Used clothing donations are more of a hindrance than a help, in the eyes of the East African Community. We need to listen to what they're saying.
East Africa no longer wants your old clothes. For decades, countries such as Tanzania, Burundi, Kenya, Rwanda, South Sudan, and Uganda have received shipments of second-hand clothing from North American and European charities. These charities gather donations from well-meaning citizens who were raised to believe that donating clothes is an effective way to "help the needy" (or do a guilt-free wardrobe overhaul), but now it appears this thinking is outdated.
African marketplaces are flooded with Western cast-offs to the point that local governments believe the second-hand clothing industry is eroding traditional textile industries and weakening demand for locally produced clothing. As a result, the East African Community (EAC), which represents the nations listed above, has imposed high tariffs on charities that were importing second-hand clothing. In early 2015 a total ban on second-hand imports was proposed to take effect in 2019.
The effect of the tariffs is being felt by everyone along the supply chain, from charities gathering donations to recyclers and resellers. Some charities are resentful because reselling used clothing is a major income generator. CBC reports that, in Canada, the textile diversion business generates $10 million a year (nearly one-quarter of their annual revenue) for the National Diabetes Trust. The charity moves 100 million pounds of textiles each year.
"Diabetes Canada, along with other Canadian charities, partner with for-profits like Value Village to sort, grade and resell the donations they receive. Value Village then sells them through their retail stores, and any excess clothing suitable for reuse is then sold to wholesalers who might sell them overseas."
Value Village has responded to the steep tariffs by increasing its focus on domestic sales (a very good thing!). Says one representative for the company:
"What we have chosen to do is focus on efficiency inside of our stores to compensate for that, figuring out how to drive merchandise in our stores that has a higher yield."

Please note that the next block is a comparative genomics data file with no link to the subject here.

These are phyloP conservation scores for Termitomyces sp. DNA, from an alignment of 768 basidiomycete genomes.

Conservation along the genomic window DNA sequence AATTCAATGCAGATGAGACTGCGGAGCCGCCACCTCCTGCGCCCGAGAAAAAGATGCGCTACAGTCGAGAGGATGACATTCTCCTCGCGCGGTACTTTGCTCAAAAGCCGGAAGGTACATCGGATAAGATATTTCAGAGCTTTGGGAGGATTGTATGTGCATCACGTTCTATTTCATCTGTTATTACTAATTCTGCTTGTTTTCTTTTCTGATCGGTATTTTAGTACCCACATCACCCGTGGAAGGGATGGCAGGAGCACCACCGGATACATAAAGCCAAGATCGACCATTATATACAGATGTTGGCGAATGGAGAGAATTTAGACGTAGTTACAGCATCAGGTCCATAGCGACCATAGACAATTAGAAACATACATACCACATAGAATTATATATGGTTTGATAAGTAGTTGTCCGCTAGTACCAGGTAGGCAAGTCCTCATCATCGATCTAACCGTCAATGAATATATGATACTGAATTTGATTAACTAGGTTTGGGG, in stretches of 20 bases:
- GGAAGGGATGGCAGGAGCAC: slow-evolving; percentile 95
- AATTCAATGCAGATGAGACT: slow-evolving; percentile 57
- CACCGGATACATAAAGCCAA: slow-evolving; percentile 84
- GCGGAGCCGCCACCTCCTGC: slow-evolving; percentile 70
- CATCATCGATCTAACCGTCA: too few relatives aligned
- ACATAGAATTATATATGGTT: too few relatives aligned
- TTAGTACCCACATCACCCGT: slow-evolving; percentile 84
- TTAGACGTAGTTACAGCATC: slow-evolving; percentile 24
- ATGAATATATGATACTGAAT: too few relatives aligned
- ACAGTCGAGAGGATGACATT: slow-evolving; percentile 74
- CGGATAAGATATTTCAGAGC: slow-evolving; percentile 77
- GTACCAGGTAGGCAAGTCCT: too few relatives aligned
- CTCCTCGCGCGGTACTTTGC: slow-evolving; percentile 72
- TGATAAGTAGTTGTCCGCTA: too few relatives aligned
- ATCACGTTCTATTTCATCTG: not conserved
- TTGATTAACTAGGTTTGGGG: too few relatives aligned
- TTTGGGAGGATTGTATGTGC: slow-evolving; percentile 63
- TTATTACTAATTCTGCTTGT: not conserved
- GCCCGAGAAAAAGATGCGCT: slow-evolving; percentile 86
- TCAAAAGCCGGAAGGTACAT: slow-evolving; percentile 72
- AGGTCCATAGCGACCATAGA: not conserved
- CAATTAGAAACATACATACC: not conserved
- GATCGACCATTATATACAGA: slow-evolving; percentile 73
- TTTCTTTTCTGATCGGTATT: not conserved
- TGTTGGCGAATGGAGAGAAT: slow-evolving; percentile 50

This reminds me of a post I saw on Facebook recently. We in North America would do well to push second-hand sales for environmental reasons:
The North American trade association group, Secondary Materials and Recycled Textiles Association (SMART), is also feeling the squeeze. CBC says:
"In a survey of its members conducted by SMART, 40 per cent of respondents said they have been forced to reduce their staffing levels by one-quarter or more and expect that number to increase to half if the ban goes into effect as planned in 2019."
Apparently, Kenya has bowed to America pressure and withdrawn from the proposed ban, but the other countries remain committed. Not all of their citizens are pleased, as many own stalls in marketplaces and rely on resale in order to generate income for their families. Others contest the accuracy of the assumption that imports are what's diminishing the local economy, pointing out that cheap new clothing from China and India is also a factor.
Needless to say, it's an eye-opening debate for many North Americans, who tend to assume that the rest of the world wants our junk. It's something I first learned about while reading Elizabeth Cline's excellent book, "Overdressed: The Shockingly High Cost of Cheap Fashion" (Penguin, 2012). Many people justify buying excessive amounts of clothes and wearing them for a short time precisely because they can be donated once they've fallen from favor; but this news story shows it's not so simple.
Someone, somewhere in the world, has to deal with the fall-out of our rampant consumerism, our affluenza, our addiction to fast fashion, and it's hardly fair to dump that on developing nations. While it's unfortunate that charities may lose out on an income source, it's hardly fair for them to expect East African communities to bear the burden of those efforts. Developing a stronger local textile industry could, in fact, create more economic opportunities and financial security for EAC citizens. To disregard what they're saying to make ourselves feel better as consumers is eerily reminiscent of condescending colonialism.
This story is not much different from the many stories we write about plastic waste. The world is a small place. There is no away. No matter how much we pat ourselves on the back about donating unwanted clothes, or recycling single-use plastics, it's not really happening the way we like to think it is. Someone's always paying the price.
It's time we all bought less, bought better, and used it longer.